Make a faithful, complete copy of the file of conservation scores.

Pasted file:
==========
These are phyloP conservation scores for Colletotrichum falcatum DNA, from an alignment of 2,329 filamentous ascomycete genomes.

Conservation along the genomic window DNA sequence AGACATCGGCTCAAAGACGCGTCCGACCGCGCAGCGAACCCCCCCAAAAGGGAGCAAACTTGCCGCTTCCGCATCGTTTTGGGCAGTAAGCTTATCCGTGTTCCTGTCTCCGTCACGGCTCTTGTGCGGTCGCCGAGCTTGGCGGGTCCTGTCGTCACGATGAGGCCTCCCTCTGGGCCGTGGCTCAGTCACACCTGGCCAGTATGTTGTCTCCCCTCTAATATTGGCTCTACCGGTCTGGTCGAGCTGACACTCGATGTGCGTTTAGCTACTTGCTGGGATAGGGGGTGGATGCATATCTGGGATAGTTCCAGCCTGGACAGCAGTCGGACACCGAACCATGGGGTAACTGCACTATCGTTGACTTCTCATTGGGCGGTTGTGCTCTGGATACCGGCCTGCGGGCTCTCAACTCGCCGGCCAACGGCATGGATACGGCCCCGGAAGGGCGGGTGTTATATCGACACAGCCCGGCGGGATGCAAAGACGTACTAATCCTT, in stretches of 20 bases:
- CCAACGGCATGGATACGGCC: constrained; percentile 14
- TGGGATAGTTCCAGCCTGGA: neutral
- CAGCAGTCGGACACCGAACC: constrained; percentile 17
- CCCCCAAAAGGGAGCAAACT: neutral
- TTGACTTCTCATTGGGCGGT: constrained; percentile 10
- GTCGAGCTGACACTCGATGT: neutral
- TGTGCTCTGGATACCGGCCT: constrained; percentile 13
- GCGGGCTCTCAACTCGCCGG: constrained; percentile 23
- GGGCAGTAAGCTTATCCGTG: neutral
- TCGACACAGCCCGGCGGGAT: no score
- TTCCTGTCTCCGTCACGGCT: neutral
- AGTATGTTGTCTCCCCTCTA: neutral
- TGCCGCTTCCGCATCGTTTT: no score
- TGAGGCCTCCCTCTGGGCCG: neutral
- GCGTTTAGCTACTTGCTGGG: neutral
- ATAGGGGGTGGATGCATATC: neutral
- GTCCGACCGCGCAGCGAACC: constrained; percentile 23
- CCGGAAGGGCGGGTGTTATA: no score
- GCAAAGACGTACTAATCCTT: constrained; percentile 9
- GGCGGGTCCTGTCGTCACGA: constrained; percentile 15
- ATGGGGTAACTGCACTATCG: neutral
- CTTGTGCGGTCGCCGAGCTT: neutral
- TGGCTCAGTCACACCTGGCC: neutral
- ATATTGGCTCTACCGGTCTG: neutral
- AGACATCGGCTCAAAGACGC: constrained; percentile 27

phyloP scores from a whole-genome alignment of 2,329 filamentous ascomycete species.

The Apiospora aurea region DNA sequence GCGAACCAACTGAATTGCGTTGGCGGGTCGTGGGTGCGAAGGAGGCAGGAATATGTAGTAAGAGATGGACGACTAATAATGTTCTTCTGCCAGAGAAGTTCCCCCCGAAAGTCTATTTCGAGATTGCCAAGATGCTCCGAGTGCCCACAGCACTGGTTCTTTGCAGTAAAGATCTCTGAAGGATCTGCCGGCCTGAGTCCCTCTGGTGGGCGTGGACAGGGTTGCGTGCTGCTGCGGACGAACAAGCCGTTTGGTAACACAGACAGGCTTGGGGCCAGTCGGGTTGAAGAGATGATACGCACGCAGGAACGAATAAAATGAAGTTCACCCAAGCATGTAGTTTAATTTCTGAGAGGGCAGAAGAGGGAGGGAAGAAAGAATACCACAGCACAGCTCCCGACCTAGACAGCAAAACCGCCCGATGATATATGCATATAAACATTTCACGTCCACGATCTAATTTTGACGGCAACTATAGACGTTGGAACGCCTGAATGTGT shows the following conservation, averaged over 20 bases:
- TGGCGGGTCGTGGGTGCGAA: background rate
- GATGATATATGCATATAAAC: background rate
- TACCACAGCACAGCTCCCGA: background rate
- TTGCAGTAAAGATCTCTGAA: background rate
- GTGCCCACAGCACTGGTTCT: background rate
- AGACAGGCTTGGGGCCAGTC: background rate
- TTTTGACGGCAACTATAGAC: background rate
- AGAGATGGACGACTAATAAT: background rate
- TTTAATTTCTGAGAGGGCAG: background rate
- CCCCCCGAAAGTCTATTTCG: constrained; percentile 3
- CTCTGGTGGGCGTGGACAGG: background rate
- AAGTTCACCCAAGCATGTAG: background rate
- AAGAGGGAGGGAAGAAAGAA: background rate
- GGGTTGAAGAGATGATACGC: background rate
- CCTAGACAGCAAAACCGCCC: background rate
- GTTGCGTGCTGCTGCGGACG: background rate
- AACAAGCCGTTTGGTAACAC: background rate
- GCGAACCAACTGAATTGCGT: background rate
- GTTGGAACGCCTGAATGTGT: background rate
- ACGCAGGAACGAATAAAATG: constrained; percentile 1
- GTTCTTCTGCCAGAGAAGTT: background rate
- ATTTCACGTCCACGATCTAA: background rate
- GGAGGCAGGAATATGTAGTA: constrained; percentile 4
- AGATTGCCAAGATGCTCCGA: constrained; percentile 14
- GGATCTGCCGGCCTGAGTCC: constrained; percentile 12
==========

These are phyloP conservation scores for Colletotrichum falcatum DNA, from an alignment of 2,329 filamentous ascomycete genomes.

Conservation along the genomic window DNA sequence AGACATCGGCTCAAAGACGCGTCCGACCGCGCAGCGAACCCCCCCAAAAGGGAGCAAACTTGCCGCTTCCGCATCGTTTTGGGCAGTAAGCTTATCCGTGTTCCTGTCTCCGTCACGGCTCTTGTGCGGTCGCCGAGCTTGGCGGGTCCTGTCGTCACGATGAGGCCTCCCTCTGGGCCGTGGCTCAGTCACACCTGGCCAGTATGTTGTCTCCCCTCTAATATTGGCTCTACCGGTCTGGTCGAGCTGACACTCGATGTGCGTTTAGCTACTTGCTGGGATAGGGGGTGGATGCATATCTGGGATAGTTCCAGCCTGGACAGCAGTCGGACACCGAACCATGGGGTAACTGCACTATCGTTGACTTCTCATTGGGCGGTTGTGCTCTGGATACCGGCCTGCGGGCTCTCAACTCGCCGGCCAACGGCATGGATACGGCCCCGGAAGGGCGGGTGTTATATCGACACAGCCCGGCGGGATGCAAAGACGTACTAATCCTT, in stretches of 20 bases:
- CCAACGGCATGGATACGGCC: constrained; percentile 14
- TGGGATAGTTCCAGCCTGGA: neutral
- CAGCAGTCGGACACCGAACC: constrained; percentile 17
- CCCCCAAAAGGGAGCAAACT: neutral
- TTGACTTCTCATTGGGCGGT: constrained; percentile 10
- GTCGAGCTGACACTCGATGT: neutral
- TGTGCTCTGGATACCGGCCT: constrained; percentile 13
- GCGGGCTCTCAACTCGCCGG: constrained; percentile 23
- GGGCAGTAAGCTTATCCGTG: neutral
- TCGACACAGCCCGGCGGGAT: no score
- TTCCTGTCTCCGTCACGGCT: neutral
- AGTATGTTGTCTCCCCTCTA: neutral
- TGCCGCTTCCGCATCGTTTT: no score
- TGAGGCCTCCCTCTGGGCCG: neutral
- GCGTTTAGCTACTTGCTGGG: neutral
- ATAGGGGGTGGATGCATATC: neutral
- GTCCGACCGCGCAGCGAACC: constrained; percentile 23
- CCGGAAGGGCGGGTGTTATA: no score
- GCAAAGACGTACTAATCCTT: constrained; percentile 9
- GGCGGGTCCTGTCGTCACGA: constrained; percentile 15
- ATGGGGTAACTGCACTATCG: neutral
- CTTGTGCGGTCGCCGAGCTT: neutral
- TGGCTCAGTCACACCTGGCC: neutral
- ATATTGGCTCTACCGGTCTG: neutral
- AGACATCGGCTCAAAGACGC: constrained; percentile 27

phyloP scores from a whole-genome alignment of 2,329 filamentous ascomycete species.

The Apiospora aurea region DNA sequence GCGAACCAACTGAATTGCGTTGGCGGGTCGTGGGTGCGAAGGAGGCAGGAATATGTAGTAAGAGATGGACGACTAATAATGTTCTTCTGCCAGAGAAGTTCCCCCCGAAAGTCTATTTCGAGATTGCCAAGATGCTCCGAGTGCCCACAGCACTGGTTCTTTGCAGTAAAGATCTCTGAAGGATCTGCCGGCCTGAGTCCCTCTGGTGGGCGTGGACAGGGTTGCGTGCTGCTGCGGACGAACAAGCCGTTTGGTAACACAGACAGGCTTGGGGCCAGTCGGGTTGAAGAGATGATACGCACGCAGGAACGAATAAAATGAAGTTCACCCAAGCATGTAGTTTAATTTCTGAGAGGGCAGAAGAGGGAGGGAAGAAAGAATACCACAGCACAGCTCCCGACCTAGACAGCAAAACCGCCCGATGATATATGCATATAAACATTTCACGTCCACGATCTAATTTTGACGGCAACTATAGACGTTGGAACGCCTGAATGTGT shows the following conservation, averaged over 20 bases:
- TGGCGGGTCGTGGGTGCGAA: background rate
- GATGATATATGCATATAAAC: background rate
- TACCACAGCACAGCTCCCGA: background rate
- TTGCAGTAAAGATCTCTGAA: background rate
- GTGCCCACAGCACTGGTTCT: background rate
- AGACAGGCTTGGGGCCAGTC: background rate
- TTTTGACGGCAACTATAGAC: background rate
- AGAGATGGACGACTAATAAT: background rate
- TTTAATTTCTGAGAGGGCAG: background rate
- CCCCCCGAAAGTCTATTTCG: constrained; percentile 3
- CTCTGGTGGGCGTGGACAGG: background rate
- AAGTTCACCCAAGCATGTAG: background rate
- AAGAGGGAGGGAAGAAAGAA: background rate
- GGGTTGAAGAGATGATACGC: background rate
- CCTAGACAGCAAAACCGCCC: background rate
- GTTGCGTGCTGCTGCGGACG: background rate
- AACAAGCCGTTTGGTAACAC: background rate
- GCGAACCAACTGAATTGCGT: background rate
- GTTGGAACGCCTGAATGTGT: background rate
- ACGCAGGAACGAATAAAATG: constrained; percentile 1
- GTTCTTCTGCCAGAGAAGTT: background rate
- ATTTCACGTCCACGATCTAA: background rate
- GGAGGCAGGAATATGTAGTA: constrained; percentile 4
- AGATTGCCAAGATGCTCCGA: constrained; percentile 14
- GGATCTGCCGGCCTGAGTCC: constrained; percentile 12